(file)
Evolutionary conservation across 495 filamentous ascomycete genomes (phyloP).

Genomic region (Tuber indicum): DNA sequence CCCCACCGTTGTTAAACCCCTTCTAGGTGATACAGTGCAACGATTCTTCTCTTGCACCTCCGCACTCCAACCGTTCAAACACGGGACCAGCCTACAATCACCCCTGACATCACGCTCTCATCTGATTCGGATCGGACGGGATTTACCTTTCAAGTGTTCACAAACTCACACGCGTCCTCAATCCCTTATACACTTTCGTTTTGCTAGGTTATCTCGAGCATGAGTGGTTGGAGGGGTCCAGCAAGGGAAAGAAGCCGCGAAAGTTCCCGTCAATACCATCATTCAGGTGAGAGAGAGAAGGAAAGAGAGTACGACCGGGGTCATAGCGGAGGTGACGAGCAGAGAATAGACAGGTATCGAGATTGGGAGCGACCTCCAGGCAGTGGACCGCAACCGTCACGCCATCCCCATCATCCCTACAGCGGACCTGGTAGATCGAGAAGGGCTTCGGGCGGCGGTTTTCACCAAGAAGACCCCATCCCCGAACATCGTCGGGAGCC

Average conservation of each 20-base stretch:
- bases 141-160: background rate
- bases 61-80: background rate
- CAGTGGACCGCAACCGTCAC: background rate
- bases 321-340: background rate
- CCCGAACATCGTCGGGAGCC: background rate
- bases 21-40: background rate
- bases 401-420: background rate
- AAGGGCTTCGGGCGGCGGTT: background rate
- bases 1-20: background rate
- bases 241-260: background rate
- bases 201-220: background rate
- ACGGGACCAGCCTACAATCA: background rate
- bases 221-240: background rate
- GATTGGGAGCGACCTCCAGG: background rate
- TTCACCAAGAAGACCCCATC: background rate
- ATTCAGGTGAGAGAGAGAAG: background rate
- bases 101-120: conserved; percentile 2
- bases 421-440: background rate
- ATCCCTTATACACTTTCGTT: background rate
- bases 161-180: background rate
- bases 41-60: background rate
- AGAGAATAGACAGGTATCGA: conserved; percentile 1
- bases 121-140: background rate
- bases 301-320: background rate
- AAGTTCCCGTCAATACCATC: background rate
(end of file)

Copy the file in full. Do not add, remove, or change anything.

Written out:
Evolutionary conservation across 495 filamentous ascomycete genomes (phyloP).

Genomic region (Tuber indicum): DNA sequence CCCCACCGTTGTTAAACCCCTTCTAGGTGATACAGTGCAACGATTCTTCTCTTGCACCTCCGCACTCCAACCGTTCAAACACGGGACCAGCCTACAATCACCCCTGACATCACGCTCTCATCTGATTCGGATCGGACGGGATTTACCTTTCAAGTGTTCACAAACTCACACGCGTCCTCAATCCCTTATACACTTTCGTTTTGCTAGGTTATCTCGAGCATGAGTGGTTGGAGGGGTCCAGCAAGGGAAAGAAGCCGCGAAAGTTCCCGTCAATACCATCATTCAGGTGAGAGAGAGAAGGAAAGAGAGTACGACCGGGGTCATAGCGGAGGTGACGAGCAGAGAATAGACAGGTATCGAGATTGGGAGCGACCTCCAGGCAGTGGACCGCAACCGTCACGCCATCCCCATCATCCCTACAGCGGACCTGGTAGATCGAGAAGGGCTTCGGGCGGCGGTTTTCACCAAGAAGACCCCATCCCCGAACATCGTCGGGAGCC

Average conservation of each 20-base stretch:
- bases 141-160: background rate
- bases 61-80: background rate
- CAGTGGACCGCAACCGTCAC: background rate
- bases 321-340: background rate
- CCCGAACATCGTCGGGAGCC: background rate
- bases 21-40: background rate
- bases 401-420: background rate
- AAGGGCTTCGGGCGGCGGTT: background rate
- bases 1-20: background rate
- bases 241-260: background rate
- bases 201-220: background rate
- ACGGGACCAGCCTACAATCA: background rate
- bases 221-240: background rate
- GATTGGGAGCGACCTCCAGG: background rate
- TTCACCAAGAAGACCCCATC: background rate
- ATTCAGGTGAGAGAGAGAAG: background rate
- bases 101-120: conserved; percentile 2
- bases 421-440: background rate
- ATCCCTTATACACTTTCGTT: background rate
- bases 161-180: background rate
- bases 41-60: background rate
- AGAGAATAGACAGGTATCGA: conserved; percentile 1
- bases 121-140: background rate
- bases 301-320: background rate
- AAGTTCCCGTCAATACCATC: background rate